Would you say that in these exercises of immersive journalism or storytelling, the user, though he or she experiences situations physically, retains a level of passivity?
Very good question. The fact the user can move through the story raises a lot of issues. I have an earlier paper, when I was just starting to sort out the ideas about immersive journalism, which discusses such passive moments as the “embodied edit.” In “Gitmo,” that would be when we move the user along the “story” by teleporting them from place to place within the build. However, there are many moments when the user makes the decision where to go; still, they are within the context of the “news report” that is clearly consistent with reading about a story or watching it on TV.
A key aspect of your immersive journalism project is the blurring of boundaries between different fields, and one of the main elements in immersive experiences may be what you called the embodied edit. And Stroome allows users to remix, which is a form of editing…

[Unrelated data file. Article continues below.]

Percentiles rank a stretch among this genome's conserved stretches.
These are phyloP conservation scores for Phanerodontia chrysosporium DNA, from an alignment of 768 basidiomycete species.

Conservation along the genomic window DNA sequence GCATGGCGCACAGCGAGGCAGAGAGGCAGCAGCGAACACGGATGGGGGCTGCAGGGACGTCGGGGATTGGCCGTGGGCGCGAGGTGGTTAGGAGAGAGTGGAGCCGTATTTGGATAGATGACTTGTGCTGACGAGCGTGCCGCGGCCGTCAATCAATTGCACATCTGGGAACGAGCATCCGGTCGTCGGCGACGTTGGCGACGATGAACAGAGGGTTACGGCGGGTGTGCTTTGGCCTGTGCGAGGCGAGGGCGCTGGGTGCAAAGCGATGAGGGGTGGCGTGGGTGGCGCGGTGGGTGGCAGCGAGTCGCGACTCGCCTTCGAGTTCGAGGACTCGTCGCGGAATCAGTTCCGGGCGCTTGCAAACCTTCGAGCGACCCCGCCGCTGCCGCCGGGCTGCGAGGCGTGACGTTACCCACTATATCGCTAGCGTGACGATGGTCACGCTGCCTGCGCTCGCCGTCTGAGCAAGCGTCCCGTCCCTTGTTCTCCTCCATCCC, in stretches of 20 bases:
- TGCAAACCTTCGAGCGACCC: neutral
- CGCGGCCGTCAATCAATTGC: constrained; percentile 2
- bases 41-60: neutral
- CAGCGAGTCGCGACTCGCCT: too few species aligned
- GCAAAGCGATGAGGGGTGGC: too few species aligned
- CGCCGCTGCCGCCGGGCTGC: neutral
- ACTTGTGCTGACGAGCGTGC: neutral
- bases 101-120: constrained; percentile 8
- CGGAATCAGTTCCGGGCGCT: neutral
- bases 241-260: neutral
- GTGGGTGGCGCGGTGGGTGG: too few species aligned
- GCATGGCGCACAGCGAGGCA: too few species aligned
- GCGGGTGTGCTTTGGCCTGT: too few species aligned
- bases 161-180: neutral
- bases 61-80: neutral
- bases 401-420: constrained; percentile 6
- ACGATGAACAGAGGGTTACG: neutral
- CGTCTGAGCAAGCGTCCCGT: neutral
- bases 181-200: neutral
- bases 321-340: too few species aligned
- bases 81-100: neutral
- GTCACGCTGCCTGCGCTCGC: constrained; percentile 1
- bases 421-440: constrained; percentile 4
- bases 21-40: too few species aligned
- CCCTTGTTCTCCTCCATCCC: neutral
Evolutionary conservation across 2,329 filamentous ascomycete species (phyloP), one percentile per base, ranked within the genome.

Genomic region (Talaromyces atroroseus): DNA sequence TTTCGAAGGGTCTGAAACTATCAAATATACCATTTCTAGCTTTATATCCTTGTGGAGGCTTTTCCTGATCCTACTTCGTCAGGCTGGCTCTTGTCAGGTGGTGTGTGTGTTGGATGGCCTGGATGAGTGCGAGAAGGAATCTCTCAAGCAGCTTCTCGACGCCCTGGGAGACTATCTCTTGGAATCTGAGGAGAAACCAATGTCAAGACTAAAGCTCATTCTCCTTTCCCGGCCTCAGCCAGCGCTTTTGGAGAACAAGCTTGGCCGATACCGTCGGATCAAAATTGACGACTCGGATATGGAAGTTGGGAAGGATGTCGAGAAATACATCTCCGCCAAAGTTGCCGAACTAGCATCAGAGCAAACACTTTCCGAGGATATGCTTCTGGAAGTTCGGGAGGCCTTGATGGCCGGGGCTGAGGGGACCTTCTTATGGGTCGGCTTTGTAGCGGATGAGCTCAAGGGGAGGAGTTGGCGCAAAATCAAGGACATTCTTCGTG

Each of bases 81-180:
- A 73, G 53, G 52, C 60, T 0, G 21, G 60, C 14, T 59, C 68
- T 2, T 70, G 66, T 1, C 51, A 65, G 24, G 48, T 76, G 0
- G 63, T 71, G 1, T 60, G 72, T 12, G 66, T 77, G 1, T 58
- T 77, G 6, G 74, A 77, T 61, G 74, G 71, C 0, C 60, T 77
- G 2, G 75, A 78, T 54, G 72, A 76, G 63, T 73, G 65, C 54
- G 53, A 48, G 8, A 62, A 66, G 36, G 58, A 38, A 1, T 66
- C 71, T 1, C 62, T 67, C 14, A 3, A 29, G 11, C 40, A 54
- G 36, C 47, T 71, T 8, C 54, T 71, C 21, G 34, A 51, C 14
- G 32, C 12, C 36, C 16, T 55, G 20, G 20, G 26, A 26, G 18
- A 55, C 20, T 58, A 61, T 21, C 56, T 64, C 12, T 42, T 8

Yes, considering how stories can be told differently in this new wave of technology. I consider immersive journalism still under development, but Stroome is about trying to give users a way to start telling stories today, collaboratively, journalistically and from different perspectives. For example, rather than write a letter to an editor or call up a TV station to dispute veracity, the audience member could just remix the story, telling it the way they see it.
Do you think that’s where journalism is headed, to giving users/readers the tools to re-tell the stories?
Once again, I quote Geneva (although I understand she borrowed it as well): The group formerly known as the audience, they are participants. Whether as sophisticated producers of content, or if they commit an “act of journalism” by capturing key footage on cell phones, Stroome supports both approaches.